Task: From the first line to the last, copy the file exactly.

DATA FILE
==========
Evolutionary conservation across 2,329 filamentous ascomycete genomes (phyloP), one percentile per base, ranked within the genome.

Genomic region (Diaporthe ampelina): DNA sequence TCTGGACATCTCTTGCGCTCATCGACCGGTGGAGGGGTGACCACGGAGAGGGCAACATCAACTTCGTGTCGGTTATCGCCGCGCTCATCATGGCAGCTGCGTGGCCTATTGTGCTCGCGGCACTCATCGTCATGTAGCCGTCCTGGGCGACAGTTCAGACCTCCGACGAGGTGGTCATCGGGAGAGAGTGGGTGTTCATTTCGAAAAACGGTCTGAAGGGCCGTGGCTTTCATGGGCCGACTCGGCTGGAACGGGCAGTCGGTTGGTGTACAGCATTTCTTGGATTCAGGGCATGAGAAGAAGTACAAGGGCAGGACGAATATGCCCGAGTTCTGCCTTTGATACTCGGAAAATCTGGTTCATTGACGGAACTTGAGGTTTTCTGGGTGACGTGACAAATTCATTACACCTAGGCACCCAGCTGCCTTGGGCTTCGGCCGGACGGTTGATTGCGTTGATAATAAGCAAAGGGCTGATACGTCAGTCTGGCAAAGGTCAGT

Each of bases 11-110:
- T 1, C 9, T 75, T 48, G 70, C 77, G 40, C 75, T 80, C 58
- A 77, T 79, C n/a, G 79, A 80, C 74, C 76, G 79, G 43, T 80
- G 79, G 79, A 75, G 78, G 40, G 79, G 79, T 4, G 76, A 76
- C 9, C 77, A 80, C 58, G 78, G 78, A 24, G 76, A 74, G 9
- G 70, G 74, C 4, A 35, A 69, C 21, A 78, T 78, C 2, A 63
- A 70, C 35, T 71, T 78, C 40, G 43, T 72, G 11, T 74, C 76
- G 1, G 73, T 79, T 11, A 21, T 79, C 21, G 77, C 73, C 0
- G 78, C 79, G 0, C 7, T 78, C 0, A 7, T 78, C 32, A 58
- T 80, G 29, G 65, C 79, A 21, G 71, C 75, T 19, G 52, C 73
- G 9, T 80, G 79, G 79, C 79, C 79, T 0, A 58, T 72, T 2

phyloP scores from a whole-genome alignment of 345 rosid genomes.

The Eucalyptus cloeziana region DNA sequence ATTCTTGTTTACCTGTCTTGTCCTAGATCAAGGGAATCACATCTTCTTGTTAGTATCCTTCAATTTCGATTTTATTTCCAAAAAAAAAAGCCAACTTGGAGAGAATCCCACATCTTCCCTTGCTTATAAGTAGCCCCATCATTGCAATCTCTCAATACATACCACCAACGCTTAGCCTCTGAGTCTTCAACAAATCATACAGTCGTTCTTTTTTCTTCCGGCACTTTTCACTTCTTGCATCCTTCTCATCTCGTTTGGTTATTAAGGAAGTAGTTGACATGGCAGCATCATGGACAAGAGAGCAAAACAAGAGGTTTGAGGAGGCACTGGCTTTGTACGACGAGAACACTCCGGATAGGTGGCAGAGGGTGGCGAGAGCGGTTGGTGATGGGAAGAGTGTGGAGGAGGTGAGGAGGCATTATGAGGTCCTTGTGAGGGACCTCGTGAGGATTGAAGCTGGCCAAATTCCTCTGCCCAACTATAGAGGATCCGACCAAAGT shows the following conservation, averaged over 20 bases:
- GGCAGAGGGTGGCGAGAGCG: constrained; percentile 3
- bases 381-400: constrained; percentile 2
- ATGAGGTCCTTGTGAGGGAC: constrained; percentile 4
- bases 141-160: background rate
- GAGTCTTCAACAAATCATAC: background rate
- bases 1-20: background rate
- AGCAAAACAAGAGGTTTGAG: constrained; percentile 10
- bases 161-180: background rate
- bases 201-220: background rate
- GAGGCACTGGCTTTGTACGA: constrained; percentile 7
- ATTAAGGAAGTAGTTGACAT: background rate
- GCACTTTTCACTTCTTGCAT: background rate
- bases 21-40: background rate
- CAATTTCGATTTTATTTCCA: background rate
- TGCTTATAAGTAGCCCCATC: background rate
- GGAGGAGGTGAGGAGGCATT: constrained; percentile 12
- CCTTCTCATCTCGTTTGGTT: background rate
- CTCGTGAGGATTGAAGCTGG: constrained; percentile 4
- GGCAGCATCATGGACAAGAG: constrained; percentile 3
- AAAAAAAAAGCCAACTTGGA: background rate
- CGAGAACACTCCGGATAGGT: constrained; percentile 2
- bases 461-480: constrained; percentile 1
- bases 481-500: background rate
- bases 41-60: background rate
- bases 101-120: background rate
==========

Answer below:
Evolutionary conservation across 2,329 filamentous ascomycete genomes (phyloP), one percentile per base, ranked within the genome.

Genomic region (Diaporthe ampelina): DNA sequence TCTGGACATCTCTTGCGCTCATCGACCGGTGGAGGGGTGACCACGGAGAGGGCAACATCAACTTCGTGTCGGTTATCGCCGCGCTCATCATGGCAGCTGCGTGGCCTATTGTGCTCGCGGCACTCATCGTCATGTAGCCGTCCTGGGCGACAGTTCAGACCTCCGACGAGGTGGTCATCGGGAGAGAGTGGGTGTTCATTTCGAAAAACGGTCTGAAGGGCCGTGGCTTTCATGGGCCGACTCGGCTGGAACGGGCAGTCGGTTGGTGTACAGCATTTCTTGGATTCAGGGCATGAGAAGAAGTACAAGGGCAGGACGAATATGCCCGAGTTCTGCCTTTGATACTCGGAAAATCTGGTTCATTGACGGAACTTGAGGTTTTCTGGGTGACGTGACAAATTCATTACACCTAGGCACCCAGCTGCCTTGGGCTTCGGCCGGACGGTTGATTGCGTTGATAATAAGCAAAGGGCTGATACGTCAGTCTGGCAAAGGTCAGT

Each of bases 11-110:
- T 1, C 9, T 75, T 48, G 70, C 77, G 40, C 75, T 80, C 58
- A 77, T 79, C n/a, G 79, A 80, C 74, C 76, G 79, G 43, T 80
- G 79, G 79, A 75, G 78, G 40, G 79, G 79, T 4, G 76, A 76
- C 9, C 77, A 80, C 58, G 78, G 78, A 24, G 76, A 74, G 9
- G 70, G 74, C 4, A 35, A 69, C 21, A 78, T 78, C 2, A 63
- A 70, C 35, T 71, T 78, C 40, G 43, T 72, G 11, T 74, C 76
- G 1, G 73, T 79, T 11, A 21, T 79, C 21, G 77, C 73, C 0
- G 78, C 79, G 0, C 7, T 78, C 0, A 7, T 78, C 32, A 58
- T 80, G 29, G 65, C 79, A 21, G 71, C 75, T 19, G 52, C 73
- G 9, T 80, G 79, G 79, C 79, C 79, T 0, A 58, T 72, T 2

phyloP scores from a whole-genome alignment of 345 rosid genomes.

The Eucalyptus cloeziana region DNA sequence ATTCTTGTTTACCTGTCTTGTCCTAGATCAAGGGAATCACATCTTCTTGTTAGTATCCTTCAATTTCGATTTTATTTCCAAAAAAAAAAGCCAACTTGGAGAGAATCCCACATCTTCCCTTGCTTATAAGTAGCCCCATCATTGCAATCTCTCAATACATACCACCAACGCTTAGCCTCTGAGTCTTCAACAAATCATACAGTCGTTCTTTTTTCTTCCGGCACTTTTCACTTCTTGCATCCTTCTCATCTCGTTTGGTTATTAAGGAAGTAGTTGACATGGCAGCATCATGGACAAGAGAGCAAAACAAGAGGTTTGAGGAGGCACTGGCTTTGTACGACGAGAACACTCCGGATAGGTGGCAGAGGGTGGCGAGAGCGGTTGGTGATGGGAAGAGTGTGGAGGAGGTGAGGAGGCATTATGAGGTCCTTGTGAGGGACCTCGTGAGGATTGAAGCTGGCCAAATTCCTCTGCCCAACTATAGAGGATCCGACCAAAGT shows the following conservation, averaged over 20 bases:
- GGCAGAGGGTGGCGAGAGCG: constrained; percentile 3
- bases 381-400: constrained; percentile 2
- ATGAGGTCCTTGTGAGGGAC: constrained; percentile 4
- bases 141-160: background rate
- GAGTCTTCAACAAATCATAC: background rate
- bases 1-20: background rate
- AGCAAAACAAGAGGTTTGAG: constrained; percentile 10
- bases 161-180: background rate
- bases 201-220: background rate
- GAGGCACTGGCTTTGTACGA: constrained; percentile 7
- ATTAAGGAAGTAGTTGACAT: background rate
- GCACTTTTCACTTCTTGCAT: background rate
- bases 21-40: background rate
- CAATTTCGATTTTATTTCCA: background rate
- TGCTTATAAGTAGCCCCATC: background rate
- GGAGGAGGTGAGGAGGCATT: constrained; percentile 12
- CCTTCTCATCTCGTTTGGTT: background rate
- CTCGTGAGGATTGAAGCTGG: constrained; percentile 4
- GGCAGCATCATGGACAAGAG: constrained; percentile 3
- AAAAAAAAAGCCAACTTGGA: background rate
- CGAGAACACTCCGGATAGGT: constrained; percentile 2
- bases 461-480: constrained; percentile 1
- bases 481-500: background rate
- bases 41-60: background rate
- bases 101-120: background rate